What you don't know about passwords might hurt you
Posted 27 November 2012 - 05:48 AM
The majority of password problems these days (as you pointed out) are not people breaking down your password via brute methods, but breaking into a company and stealing everyone's passwords.
Oh, no wait. That means my password for linkedin needs to be picked out of the millions (you did say millions) of released passwords. Hmm. A very slim chance there.
Oh and you better use the on-line centralized versions of those password programs (yours does have one don't they?) if you use multiple computers or public computers when you're on a holiday. Assuming you can now remember that super-long simple phrase password that you could be using for everything else. But what happens when dropbox gets hacked? Oops, sorry. Oh and you're still vulnerable with ANY password used if a site like linkedin gets hacked. Theoretically they can't use that password to get into other sites if yo've been using a centralized password program.
Oh but you'd be wrong there too: if they can get personal info from the hacked account, they can now start using it to phone your other companies and use those facts to prove it is you. So all that personal info and data you've been putting in a centralized place out in the web? Oops.
In short, anything on-line is at risk. The actual chance of you getting hacked is tiny tiny (still not nice if it happens). And the likelihood is driven more by your own personal habits (storing personal info on-line) than it is by the security of your passwords.
Posted 27 November 2012 - 05:53 AM
"However, it’s very hard for a human to create a truly random password, but it’s easy for a computer to do."
Both halves of that are false. Strictly speaking, today's computers are incapable of generating "truly random" values. Contrarily, all a human has to do is close their eyes, then poke and mash on the keyboard several times as the mood suits them. In light of that, the claim that, "[a]nd that’s for passwords randomly generated by a computer. Passwords you create by hand must almost always be longer to have the equivalent strength," is obviously false. The strength of a password is entirely about the collection of characters. It doesn't matter how that collection was generated.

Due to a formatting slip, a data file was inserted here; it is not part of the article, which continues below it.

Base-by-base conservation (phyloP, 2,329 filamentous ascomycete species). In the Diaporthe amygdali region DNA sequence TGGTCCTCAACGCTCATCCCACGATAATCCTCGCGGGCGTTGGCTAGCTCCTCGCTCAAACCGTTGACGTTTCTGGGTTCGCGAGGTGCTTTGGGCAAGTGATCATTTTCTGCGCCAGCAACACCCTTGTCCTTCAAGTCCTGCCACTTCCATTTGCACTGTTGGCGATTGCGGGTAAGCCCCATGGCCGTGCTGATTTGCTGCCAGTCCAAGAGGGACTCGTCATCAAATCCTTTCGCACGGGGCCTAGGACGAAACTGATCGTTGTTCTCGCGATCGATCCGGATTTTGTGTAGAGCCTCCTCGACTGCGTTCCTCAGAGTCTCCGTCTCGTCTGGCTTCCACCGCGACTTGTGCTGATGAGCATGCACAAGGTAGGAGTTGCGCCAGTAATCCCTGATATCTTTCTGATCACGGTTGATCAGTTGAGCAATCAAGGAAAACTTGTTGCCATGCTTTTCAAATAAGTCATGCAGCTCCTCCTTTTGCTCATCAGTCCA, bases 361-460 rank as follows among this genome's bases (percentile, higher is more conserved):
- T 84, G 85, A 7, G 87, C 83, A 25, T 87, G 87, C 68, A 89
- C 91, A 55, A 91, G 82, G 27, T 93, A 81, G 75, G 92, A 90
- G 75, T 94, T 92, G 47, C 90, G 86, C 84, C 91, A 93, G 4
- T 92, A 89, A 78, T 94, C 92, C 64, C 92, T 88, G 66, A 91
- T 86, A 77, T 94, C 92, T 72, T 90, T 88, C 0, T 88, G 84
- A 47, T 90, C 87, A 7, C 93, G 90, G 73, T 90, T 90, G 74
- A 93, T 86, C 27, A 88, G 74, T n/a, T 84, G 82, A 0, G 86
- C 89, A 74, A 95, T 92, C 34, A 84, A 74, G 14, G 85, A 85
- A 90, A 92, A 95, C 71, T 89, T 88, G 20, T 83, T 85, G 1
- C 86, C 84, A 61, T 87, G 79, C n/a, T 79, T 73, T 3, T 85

One addition: Every copy of Mac OS X installed includes a utility that can generate and securely store (but not auto-enter) passwords. Keychain Access is an eminently reasonable first step.
Posted 27 November 2012 - 06:34 AM
Posted 27 November 2012 - 07:02 AM
It's highly effective for brute force attacks. That said, I would hope most online services would lock out an IP that submits login attempts at an unhuman rate.
Posted 27 November 2012 - 07:36 AM
It seems like an obvious precaution to me, but then why are we talking about brute force attacks?
Posted 27 November 2012 - 07:50 AM
Posted 27 November 2012 - 07:53 AM
Posted 27 November 2012 - 08:06 AM
A lot of places still use some variant of this, Google starts requiring a captcha as well as password after a certain number of failed attempts (and probably escalates beyond that if there continue to be failures). The limit of three has changed as people realize it catches a lot of legitimate users out (which then leads to more tech support calls and costs). A higher limit is pretty much equally effective against brute force attacks so many places use higher limits which people will rarely hit. Likewise, hackers rarely target individuals in this manner and instead go for social engineering or work to attain user information in bulk since it is a lot easer to hack a list of thousands or millions of passwords than just one.